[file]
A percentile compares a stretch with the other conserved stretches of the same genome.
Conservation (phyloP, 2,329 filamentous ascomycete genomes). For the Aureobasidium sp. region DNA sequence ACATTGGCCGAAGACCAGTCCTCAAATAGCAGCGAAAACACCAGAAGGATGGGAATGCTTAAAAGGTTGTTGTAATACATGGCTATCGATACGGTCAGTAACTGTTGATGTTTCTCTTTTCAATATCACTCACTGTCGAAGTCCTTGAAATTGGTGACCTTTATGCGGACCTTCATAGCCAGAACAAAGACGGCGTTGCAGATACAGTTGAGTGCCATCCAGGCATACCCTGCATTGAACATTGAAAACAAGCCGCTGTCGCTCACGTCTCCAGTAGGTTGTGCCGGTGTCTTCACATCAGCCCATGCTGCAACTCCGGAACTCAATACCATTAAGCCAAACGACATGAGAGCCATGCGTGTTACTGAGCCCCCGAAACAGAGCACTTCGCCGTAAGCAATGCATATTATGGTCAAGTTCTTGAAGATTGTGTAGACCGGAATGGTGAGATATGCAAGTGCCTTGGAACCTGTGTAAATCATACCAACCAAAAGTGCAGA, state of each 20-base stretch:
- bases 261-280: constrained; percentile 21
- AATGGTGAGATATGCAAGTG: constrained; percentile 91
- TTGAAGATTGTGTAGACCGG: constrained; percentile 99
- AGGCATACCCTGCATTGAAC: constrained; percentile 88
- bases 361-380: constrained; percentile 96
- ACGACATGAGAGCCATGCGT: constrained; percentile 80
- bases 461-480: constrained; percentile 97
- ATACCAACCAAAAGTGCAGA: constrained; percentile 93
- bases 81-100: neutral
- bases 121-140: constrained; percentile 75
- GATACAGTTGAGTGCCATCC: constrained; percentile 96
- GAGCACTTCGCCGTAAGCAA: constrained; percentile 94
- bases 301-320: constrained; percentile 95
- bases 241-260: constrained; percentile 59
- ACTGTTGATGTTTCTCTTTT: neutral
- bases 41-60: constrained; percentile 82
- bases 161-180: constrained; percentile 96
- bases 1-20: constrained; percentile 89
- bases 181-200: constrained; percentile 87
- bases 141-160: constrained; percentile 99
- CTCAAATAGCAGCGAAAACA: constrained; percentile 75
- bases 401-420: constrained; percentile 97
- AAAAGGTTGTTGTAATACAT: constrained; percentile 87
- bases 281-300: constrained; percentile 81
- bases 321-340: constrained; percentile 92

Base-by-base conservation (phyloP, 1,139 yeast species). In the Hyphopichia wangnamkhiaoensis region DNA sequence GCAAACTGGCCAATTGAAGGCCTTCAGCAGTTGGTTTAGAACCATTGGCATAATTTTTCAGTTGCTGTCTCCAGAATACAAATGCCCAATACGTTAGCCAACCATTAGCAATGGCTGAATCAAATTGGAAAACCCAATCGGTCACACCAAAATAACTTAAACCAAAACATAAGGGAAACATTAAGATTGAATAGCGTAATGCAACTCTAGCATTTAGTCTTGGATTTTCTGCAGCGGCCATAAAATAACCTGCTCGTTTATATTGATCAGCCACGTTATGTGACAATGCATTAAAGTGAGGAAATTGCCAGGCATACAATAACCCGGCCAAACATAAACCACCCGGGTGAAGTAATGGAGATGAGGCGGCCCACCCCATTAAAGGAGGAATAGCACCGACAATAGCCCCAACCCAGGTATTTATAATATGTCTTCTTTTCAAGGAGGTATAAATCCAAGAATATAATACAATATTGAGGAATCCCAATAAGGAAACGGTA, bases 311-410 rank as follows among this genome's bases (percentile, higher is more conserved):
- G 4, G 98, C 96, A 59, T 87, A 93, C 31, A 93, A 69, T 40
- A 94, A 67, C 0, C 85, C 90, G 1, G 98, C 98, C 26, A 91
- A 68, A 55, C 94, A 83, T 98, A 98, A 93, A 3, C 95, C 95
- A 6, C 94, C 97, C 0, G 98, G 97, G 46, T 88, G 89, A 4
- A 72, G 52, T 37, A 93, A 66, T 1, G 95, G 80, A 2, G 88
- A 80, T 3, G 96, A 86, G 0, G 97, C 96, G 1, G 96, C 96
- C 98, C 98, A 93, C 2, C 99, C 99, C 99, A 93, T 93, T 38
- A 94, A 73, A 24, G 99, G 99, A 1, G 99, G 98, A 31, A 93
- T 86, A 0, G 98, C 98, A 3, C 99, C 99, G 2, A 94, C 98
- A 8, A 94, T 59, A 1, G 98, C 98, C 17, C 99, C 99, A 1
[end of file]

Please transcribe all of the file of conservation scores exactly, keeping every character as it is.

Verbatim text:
A percentile compares a stretch with the other conserved stretches of the same genome.
Conservation (phyloP, 2,329 filamentous ascomycete genomes). For the Aureobasidium sp. region DNA sequence ACATTGGCCGAAGACCAGTCCTCAAATAGCAGCGAAAACACCAGAAGGATGGGAATGCTTAAAAGGTTGTTGTAATACATGGCTATCGATACGGTCAGTAACTGTTGATGTTTCTCTTTTCAATATCACTCACTGTCGAAGTCCTTGAAATTGGTGACCTTTATGCGGACCTTCATAGCCAGAACAAAGACGGCGTTGCAGATACAGTTGAGTGCCATCCAGGCATACCCTGCATTGAACATTGAAAACAAGCCGCTGTCGCTCACGTCTCCAGTAGGTTGTGCCGGTGTCTTCACATCAGCCCATGCTGCAACTCCGGAACTCAATACCATTAAGCCAAACGACATGAGAGCCATGCGTGTTACTGAGCCCCCGAAACAGAGCACTTCGCCGTAAGCAATGCATATTATGGTCAAGTTCTTGAAGATTGTGTAGACCGGAATGGTGAGATATGCAAGTGCCTTGGAACCTGTGTAAATCATACCAACCAAAAGTGCAGA, state of each 20-base stretch:
- bases 261-280: constrained; percentile 21
- AATGGTGAGATATGCAAGTG: constrained; percentile 91
- TTGAAGATTGTGTAGACCGG: constrained; percentile 99
- AGGCATACCCTGCATTGAAC: constrained; percentile 88
- bases 361-380: constrained; percentile 96
- ACGACATGAGAGCCATGCGT: constrained; percentile 80
- bases 461-480: constrained; percentile 97
- ATACCAACCAAAAGTGCAGA: constrained; percentile 93
- bases 81-100: neutral
- bases 121-140: constrained; percentile 75
- GATACAGTTGAGTGCCATCC: constrained; percentile 96
- GAGCACTTCGCCGTAAGCAA: constrained; percentile 94
- bases 301-320: constrained; percentile 95
- bases 241-260: constrained; percentile 59
- ACTGTTGATGTTTCTCTTTT: neutral
- bases 41-60: constrained; percentile 82
- bases 161-180: constrained; percentile 96
- bases 1-20: constrained; percentile 89
- bases 181-200: constrained; percentile 87
- bases 141-160: constrained; percentile 99
- CTCAAATAGCAGCGAAAACA: constrained; percentile 75
- bases 401-420: constrained; percentile 97
- AAAAGGTTGTTGTAATACAT: constrained; percentile 87
- bases 281-300: constrained; percentile 81
- bases 321-340: constrained; percentile 92

Base-by-base conservation (phyloP, 1,139 yeast species). In the Hyphopichia wangnamkhiaoensis region DNA sequence GCAAACTGGCCAATTGAAGGCCTTCAGCAGTTGGTTTAGAACCATTGGCATAATTTTTCAGTTGCTGTCTCCAGAATACAAATGCCCAATACGTTAGCCAACCATTAGCAATGGCTGAATCAAATTGGAAAACCCAATCGGTCACACCAAAATAACTTAAACCAAAACATAAGGGAAACATTAAGATTGAATAGCGTAATGCAACTCTAGCATTTAGTCTTGGATTTTCTGCAGCGGCCATAAAATAACCTGCTCGTTTATATTGATCAGCCACGTTATGTGACAATGCATTAAAGTGAGGAAATTGCCAGGCATACAATAACCCGGCCAAACATAAACCACCCGGGTGAAGTAATGGAGATGAGGCGGCCCACCCCATTAAAGGAGGAATAGCACCGACAATAGCCCCAACCCAGGTATTTATAATATGTCTTCTTTTCAAGGAGGTATAAATCCAAGAATATAATACAATATTGAGGAATCCCAATAAGGAAACGGTA, bases 311-410 rank as follows among this genome's bases (percentile, higher is more conserved):
- G 4, G 98, C 96, A 59, T 87, A 93, C 31, A 93, A 69, T 40
- A 94, A 67, C 0, C 85, C 90, G 1, G 98, C 98, C 26, A 91
- A 68, A 55, C 94, A 83, T 98, A 98, A 93, A 3, C 95, C 95
- A 6, C 94, C 97, C 0, G 98, G 97, G 46, T 88, G 89, A 4
- A 72, G 52, T 37, A 93, A 66, T 1, G 95, G 80, A 2, G 88
- A 80, T 3, G 96, A 86, G 0, G 97, C 96, G 1, G 96, C 96
- C 98, C 98, A 93, C 2, C 99, C 99, C 99, A 93, T 93, T 38
- A 94, A 73, A 24, G 99, G 99, A 1, G 99, G 98, A 31, A 93
- T 86, A 0, G 98, C 98, A 3, C 99, C 99, G 2, A 94, C 98
- A 8, A 94, T 59, A 1, G 98, C 98, C 17, C 99, C 99, A 1